2. My dog. Dogs think camping is THE BEST. They constantly run up to you with the face of a kid on Christmas: "WHY can't we do this EVERY DAY?" they say. And you say, "Because we have jobs and lives that aren't in the woods." Then the dog says, "What is a 'job?'" And then you throw the dog a stick and the dog LOVES IT.
3. Mom and Dad are way more likely to play games than they would be if they were not camping. And they'll even play games that are not even respectable games, such as "Run Through The Woods and Throw Pennies At Anything That Moves."
4. My sister and I were better imagineers than anyone else in the history of time. I'm convinced that this is true, and the moment we outgrew it I started to hate myself a little bit. We had an arsenal of make-believe games which we could only play when we were on vacation. The woods was a particularly good place to do this because there were way more things which could be other things. For example, fir trees could be secret government hide-outs; pine cones could be tiny bombs; pine NEEDLES could be secret recording devices planted by the Head of the Forest; bugs could be fairy messengers; etc. etc. etc.

Now I think what I love the most about camping is listening to the sounds outside when you're inside a tent. Two weeks ago, when we went camping in the thunderstorm, I had never heard anything so incredible as the thunder crashing like so many steel pots on the kitchen floor, and the rain pounding fists on the outside of my tent. Also, there is bird-watching, which I only get more emphatic about as I get older. Blame my mother.

Memorable camping trips through time:

1. The time we saw the diamond-back rattlesnake. I remember this with absolute clarity, unlike most of the memories from when I was seven. We had our bikes on this camping trip, and I had just evolved past training wheels. My parents made cocktails in the woods, which then seemed utterly normal, and now seems badass as fuck. We decided to all go on a hike as a family, which was actually not very common back then, because Alexis and I weren't yet old enough to appreciate hikes. I think to pass the time Allie and I probably sang very annoying songs very loudly and repetitively. Anyway, right around where this picture was taken, we started hearing this rattle -- and I was actually at the front of the hiking train, so I was the one who first saw the HUMONGOUS SNAKE slip across the trail. It appeared, at the time, big enough to entirely consume my family and still have room for dessert. Dad said, "Stay very still," and we all stood there in terror, acting like we weren't there. When I was seven, this was the closest I thought I would ever come to death. We retold the story over and over again, embellishing here and there so that it was clear that the rattlesnake was hungry, and had eaten human beings before. Now, in New Orleans, rattlesnakes, constrictors, and adders are commonplace in the swamp, and you just kind accept them as facts of life. Ah, how things have changed.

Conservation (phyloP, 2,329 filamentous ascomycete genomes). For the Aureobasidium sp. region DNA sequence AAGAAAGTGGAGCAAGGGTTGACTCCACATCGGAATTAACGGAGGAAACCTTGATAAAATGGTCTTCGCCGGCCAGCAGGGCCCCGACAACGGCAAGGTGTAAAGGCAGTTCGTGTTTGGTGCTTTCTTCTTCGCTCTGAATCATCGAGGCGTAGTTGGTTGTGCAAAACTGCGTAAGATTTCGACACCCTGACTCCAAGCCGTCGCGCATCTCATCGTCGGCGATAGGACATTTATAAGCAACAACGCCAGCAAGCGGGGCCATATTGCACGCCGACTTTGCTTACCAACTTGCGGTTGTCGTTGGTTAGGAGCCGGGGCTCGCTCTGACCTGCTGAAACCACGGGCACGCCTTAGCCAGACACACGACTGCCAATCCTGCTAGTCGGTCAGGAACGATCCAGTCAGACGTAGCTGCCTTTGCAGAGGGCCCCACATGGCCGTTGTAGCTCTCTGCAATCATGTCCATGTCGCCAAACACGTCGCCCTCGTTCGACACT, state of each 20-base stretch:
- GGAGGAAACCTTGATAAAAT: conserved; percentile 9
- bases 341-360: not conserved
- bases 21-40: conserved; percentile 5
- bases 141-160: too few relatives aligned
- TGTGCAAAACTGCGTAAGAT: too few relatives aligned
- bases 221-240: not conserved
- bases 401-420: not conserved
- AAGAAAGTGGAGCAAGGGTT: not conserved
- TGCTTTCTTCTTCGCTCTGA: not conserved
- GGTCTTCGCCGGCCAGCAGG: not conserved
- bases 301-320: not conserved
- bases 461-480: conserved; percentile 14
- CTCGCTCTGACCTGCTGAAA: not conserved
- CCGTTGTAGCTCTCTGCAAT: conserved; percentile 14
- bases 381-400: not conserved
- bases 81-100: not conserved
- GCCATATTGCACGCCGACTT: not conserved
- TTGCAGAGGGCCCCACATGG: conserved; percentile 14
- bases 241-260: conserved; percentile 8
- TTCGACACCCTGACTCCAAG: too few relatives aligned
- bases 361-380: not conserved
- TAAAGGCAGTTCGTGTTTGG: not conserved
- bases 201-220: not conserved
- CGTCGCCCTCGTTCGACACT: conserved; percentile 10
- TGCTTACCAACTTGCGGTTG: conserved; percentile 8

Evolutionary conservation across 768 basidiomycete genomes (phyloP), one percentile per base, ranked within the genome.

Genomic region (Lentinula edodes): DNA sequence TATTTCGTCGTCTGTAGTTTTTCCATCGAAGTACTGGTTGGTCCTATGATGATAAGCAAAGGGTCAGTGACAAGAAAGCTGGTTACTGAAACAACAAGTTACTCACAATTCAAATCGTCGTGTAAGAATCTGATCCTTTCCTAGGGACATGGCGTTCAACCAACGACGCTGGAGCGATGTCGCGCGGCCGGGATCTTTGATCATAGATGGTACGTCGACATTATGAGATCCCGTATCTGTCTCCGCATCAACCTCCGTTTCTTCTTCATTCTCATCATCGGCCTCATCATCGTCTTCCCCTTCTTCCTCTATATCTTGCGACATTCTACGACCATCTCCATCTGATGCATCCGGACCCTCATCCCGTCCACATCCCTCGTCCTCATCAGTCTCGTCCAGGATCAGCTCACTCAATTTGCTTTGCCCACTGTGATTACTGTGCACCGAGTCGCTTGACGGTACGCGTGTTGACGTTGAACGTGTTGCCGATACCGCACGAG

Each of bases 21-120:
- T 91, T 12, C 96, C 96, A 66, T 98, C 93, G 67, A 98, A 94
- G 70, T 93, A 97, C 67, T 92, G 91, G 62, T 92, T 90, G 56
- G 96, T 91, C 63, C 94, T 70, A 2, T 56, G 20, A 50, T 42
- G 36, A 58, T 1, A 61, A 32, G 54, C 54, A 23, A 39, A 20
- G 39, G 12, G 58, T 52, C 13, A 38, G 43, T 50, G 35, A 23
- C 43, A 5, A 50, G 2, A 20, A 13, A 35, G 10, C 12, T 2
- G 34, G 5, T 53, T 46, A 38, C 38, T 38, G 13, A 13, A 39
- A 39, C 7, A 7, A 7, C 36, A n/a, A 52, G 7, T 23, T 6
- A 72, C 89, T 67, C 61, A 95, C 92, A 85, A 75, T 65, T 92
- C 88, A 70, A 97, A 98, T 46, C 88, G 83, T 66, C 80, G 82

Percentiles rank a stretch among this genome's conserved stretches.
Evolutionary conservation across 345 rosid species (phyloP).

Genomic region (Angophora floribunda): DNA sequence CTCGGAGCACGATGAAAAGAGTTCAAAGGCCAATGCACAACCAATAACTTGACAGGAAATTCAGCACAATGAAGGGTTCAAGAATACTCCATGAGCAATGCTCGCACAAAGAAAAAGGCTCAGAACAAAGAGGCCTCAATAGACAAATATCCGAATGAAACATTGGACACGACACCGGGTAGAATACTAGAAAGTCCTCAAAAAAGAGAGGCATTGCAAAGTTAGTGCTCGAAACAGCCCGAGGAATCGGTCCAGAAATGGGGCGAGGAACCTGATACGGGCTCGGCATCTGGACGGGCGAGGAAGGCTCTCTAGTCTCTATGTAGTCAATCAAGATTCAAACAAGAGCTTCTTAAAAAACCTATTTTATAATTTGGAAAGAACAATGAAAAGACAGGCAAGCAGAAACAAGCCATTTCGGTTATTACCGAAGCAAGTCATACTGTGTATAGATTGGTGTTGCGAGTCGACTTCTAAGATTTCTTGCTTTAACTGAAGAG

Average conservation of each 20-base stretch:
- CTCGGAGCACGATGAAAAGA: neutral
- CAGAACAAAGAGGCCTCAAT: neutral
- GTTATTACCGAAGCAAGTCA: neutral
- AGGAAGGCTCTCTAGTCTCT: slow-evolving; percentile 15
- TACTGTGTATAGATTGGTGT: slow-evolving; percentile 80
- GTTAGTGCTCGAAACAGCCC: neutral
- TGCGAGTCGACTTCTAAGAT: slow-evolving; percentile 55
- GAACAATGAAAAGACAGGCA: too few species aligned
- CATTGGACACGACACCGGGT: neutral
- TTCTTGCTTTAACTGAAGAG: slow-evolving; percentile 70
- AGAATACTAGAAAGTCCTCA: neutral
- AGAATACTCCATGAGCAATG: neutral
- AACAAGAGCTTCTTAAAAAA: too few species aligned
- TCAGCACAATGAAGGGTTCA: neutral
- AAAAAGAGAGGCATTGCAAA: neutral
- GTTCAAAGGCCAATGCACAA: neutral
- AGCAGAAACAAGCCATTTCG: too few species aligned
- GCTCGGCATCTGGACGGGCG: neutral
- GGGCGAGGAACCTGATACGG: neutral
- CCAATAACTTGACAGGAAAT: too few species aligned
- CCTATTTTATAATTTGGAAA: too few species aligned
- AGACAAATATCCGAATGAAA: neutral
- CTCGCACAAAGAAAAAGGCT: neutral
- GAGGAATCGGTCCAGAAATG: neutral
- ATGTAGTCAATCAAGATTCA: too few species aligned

2. The time we had to camp on the beach and it was cold. This probably wasn't as bad as I remember it being. I remember being promised a beach camping trip, and picturing running in my bathing suit along the shore line. I remember picturing building a sand castle in my tent (bad idea, I now understand). But of course, that fantasy was doomed from the beginning, because my family is from OREGON, and we camp at the OREGON COAST, and even when you visit the beach in the middle of the hottest months of August you can't wear a bathing suit because it will STILL be too cold. Also, when you go camping on the beach, you do not actually go camping ON THE BEACH. You camp NEAR the beach, in the woods. So there's nothing really all that special about it, except that you can walk to the beach from your campsite. Well, la-di-da. Nothing about that seemed all that extraordinary to me. Shortly after we camped "on the beach," my grandmother died and my mom and her three sisters pooled the money Grandma Dorothy left and bought a beach house at Gleneden. Which is still, I think, one of the most perfect places in the universe. So now when we go to the beach and it is cold, we can go INSIDE a house afterwards, and watch Disney Channel.